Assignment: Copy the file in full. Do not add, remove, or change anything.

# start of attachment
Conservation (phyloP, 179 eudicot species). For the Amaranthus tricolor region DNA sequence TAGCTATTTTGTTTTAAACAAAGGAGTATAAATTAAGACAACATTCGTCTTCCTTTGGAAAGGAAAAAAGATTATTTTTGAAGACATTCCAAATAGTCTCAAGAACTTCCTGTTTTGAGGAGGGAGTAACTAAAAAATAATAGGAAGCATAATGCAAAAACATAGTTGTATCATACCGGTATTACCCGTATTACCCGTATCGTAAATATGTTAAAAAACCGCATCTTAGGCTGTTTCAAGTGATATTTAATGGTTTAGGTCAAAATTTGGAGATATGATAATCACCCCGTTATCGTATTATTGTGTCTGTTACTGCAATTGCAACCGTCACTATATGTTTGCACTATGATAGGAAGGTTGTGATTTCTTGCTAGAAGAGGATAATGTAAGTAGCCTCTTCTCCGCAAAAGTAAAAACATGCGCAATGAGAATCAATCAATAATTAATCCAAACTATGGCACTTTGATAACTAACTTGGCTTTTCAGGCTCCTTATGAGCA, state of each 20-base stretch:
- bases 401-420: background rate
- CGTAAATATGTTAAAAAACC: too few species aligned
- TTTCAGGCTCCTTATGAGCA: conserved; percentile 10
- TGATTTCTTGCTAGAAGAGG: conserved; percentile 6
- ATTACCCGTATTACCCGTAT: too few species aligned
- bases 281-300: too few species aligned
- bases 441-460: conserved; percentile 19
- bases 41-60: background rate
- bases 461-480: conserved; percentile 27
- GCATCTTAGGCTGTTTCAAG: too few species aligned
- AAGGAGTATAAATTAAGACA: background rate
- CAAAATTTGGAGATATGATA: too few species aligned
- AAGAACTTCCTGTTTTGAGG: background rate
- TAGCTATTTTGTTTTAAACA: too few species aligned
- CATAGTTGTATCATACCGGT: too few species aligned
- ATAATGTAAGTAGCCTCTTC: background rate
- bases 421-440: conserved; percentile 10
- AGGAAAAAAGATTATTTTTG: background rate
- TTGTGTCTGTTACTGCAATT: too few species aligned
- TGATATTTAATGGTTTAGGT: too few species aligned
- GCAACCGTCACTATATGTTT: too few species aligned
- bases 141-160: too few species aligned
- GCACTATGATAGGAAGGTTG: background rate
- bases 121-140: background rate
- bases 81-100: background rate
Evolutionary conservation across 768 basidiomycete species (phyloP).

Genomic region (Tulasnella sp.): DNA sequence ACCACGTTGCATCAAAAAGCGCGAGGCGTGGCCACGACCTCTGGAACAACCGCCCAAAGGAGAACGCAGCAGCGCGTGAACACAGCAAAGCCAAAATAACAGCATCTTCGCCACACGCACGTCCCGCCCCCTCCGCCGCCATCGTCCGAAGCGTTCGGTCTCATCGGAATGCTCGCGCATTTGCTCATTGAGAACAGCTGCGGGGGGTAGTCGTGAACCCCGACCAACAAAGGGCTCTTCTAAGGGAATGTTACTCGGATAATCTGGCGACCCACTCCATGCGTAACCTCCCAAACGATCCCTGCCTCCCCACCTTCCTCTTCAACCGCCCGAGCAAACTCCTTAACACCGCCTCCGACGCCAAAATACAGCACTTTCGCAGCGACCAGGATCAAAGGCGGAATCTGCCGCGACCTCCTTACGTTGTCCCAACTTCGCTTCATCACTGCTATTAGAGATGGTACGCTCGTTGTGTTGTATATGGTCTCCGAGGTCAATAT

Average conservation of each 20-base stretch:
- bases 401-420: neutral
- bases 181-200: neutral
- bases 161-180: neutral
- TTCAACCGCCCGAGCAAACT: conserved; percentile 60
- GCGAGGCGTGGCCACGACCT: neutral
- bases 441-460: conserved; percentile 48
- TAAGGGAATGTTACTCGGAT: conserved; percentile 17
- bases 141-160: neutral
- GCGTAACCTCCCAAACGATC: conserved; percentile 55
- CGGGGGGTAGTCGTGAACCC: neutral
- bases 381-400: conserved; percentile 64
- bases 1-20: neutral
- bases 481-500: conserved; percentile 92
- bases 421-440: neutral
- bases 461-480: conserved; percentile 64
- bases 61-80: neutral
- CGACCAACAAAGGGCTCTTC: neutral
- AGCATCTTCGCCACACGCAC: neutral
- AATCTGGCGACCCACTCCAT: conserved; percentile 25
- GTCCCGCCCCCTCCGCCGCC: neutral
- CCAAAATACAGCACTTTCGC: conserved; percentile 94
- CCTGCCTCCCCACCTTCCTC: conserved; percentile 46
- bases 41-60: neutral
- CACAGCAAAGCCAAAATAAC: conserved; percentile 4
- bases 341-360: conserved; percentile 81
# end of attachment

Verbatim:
Conservation (phyloP, 179 eudicot species). For the Amaranthus tricolor region DNA sequence TAGCTATTTTGTTTTAAACAAAGGAGTATAAATTAAGACAACATTCGTCTTCCTTTGGAAAGGAAAAAAGATTATTTTTGAAGACATTCCAAATAGTCTCAAGAACTTCCTGTTTTGAGGAGGGAGTAACTAAAAAATAATAGGAAGCATAATGCAAAAACATAGTTGTATCATACCGGTATTACCCGTATTACCCGTATCGTAAATATGTTAAAAAACCGCATCTTAGGCTGTTTCAAGTGATATTTAATGGTTTAGGTCAAAATTTGGAGATATGATAATCACCCCGTTATCGTATTATTGTGTCTGTTACTGCAATTGCAACCGTCACTATATGTTTGCACTATGATAGGAAGGTTGTGATTTCTTGCTAGAAGAGGATAATGTAAGTAGCCTCTTCTCCGCAAAAGTAAAAACATGCGCAATGAGAATCAATCAATAATTAATCCAAACTATGGCACTTTGATAACTAACTTGGCTTTTCAGGCTCCTTATGAGCA, state of each 20-base stretch:
- bases 401-420: background rate
- CGTAAATATGTTAAAAAACC: too few species aligned
- TTTCAGGCTCCTTATGAGCA: conserved; percentile 10
- TGATTTCTTGCTAGAAGAGG: conserved; percentile 6
- ATTACCCGTATTACCCGTAT: too few species aligned
- bases 281-300: too few species aligned
- bases 441-460: conserved; percentile 19
- bases 41-60: background rate
- bases 461-480: conserved; percentile 27
- GCATCTTAGGCTGTTTCAAG: too few species aligned
- AAGGAGTATAAATTAAGACA: background rate
- CAAAATTTGGAGATATGATA: too few species aligned
- AAGAACTTCCTGTTTTGAGG: background rate
- TAGCTATTTTGTTTTAAACA: too few species aligned
- CATAGTTGTATCATACCGGT: too few species aligned
- ATAATGTAAGTAGCCTCTTC: background rate
- bases 421-440: conserved; percentile 10
- AGGAAAAAAGATTATTTTTG: background rate
- TTGTGTCTGTTACTGCAATT: too few species aligned
- TGATATTTAATGGTTTAGGT: too few species aligned
- GCAACCGTCACTATATGTTT: too few species aligned
- bases 141-160: too few species aligned
- GCACTATGATAGGAAGGTTG: background rate
- bases 121-140: background rate
- bases 81-100: background rate
Evolutionary conservation across 768 basidiomycete species (phyloP).

Genomic region (Tulasnella sp.): DNA sequence ACCACGTTGCATCAAAAAGCGCGAGGCGTGGCCACGACCTCTGGAACAACCGCCCAAAGGAGAACGCAGCAGCGCGTGAACACAGCAAAGCCAAAATAACAGCATCTTCGCCACACGCACGTCCCGCCCCCTCCGCCGCCATCGTCCGAAGCGTTCGGTCTCATCGGAATGCTCGCGCATTTGCTCATTGAGAACAGCTGCGGGGGGTAGTCGTGAACCCCGACCAACAAAGGGCTCTTCTAAGGGAATGTTACTCGGATAATCTGGCGACCCACTCCATGCGTAACCTCCCAAACGATCCCTGCCTCCCCACCTTCCTCTTCAACCGCCCGAGCAAACTCCTTAACACCGCCTCCGACGCCAAAATACAGCACTTTCGCAGCGACCAGGATCAAAGGCGGAATCTGCCGCGACCTCCTTACGTTGTCCCAACTTCGCTTCATCACTGCTATTAGAGATGGTACGCTCGTTGTGTTGTATATGGTCTCCGAGGTCAATAT

Average conservation of each 20-base stretch:
- bases 401-420: neutral
- bases 181-200: neutral
- bases 161-180: neutral
- TTCAACCGCCCGAGCAAACT: conserved; percentile 60
- GCGAGGCGTGGCCACGACCT: neutral
- bases 441-460: conserved; percentile 48
- TAAGGGAATGTTACTCGGAT: conserved; percentile 17
- bases 141-160: neutral
- GCGTAACCTCCCAAACGATC: conserved; percentile 55
- CGGGGGGTAGTCGTGAACCC: neutral
- bases 381-400: conserved; percentile 64
- bases 1-20: neutral
- bases 481-500: conserved; percentile 92
- bases 421-440: neutral
- bases 461-480: conserved; percentile 64
- bases 61-80: neutral
- CGACCAACAAAGGGCTCTTC: neutral
- AGCATCTTCGCCACACGCAC: neutral
- AATCTGGCGACCCACTCCAT: conserved; percentile 25
- GTCCCGCCCCCTCCGCCGCC: neutral
- CCAAAATACAGCACTTTCGC: conserved; percentile 94
- CCTGCCTCCCCACCTTCCTC: conserved; percentile 46
- bases 41-60: neutral
- CACAGCAAAGCCAAAATAAC: conserved; percentile 4
- bases 341-360: conserved; percentile 81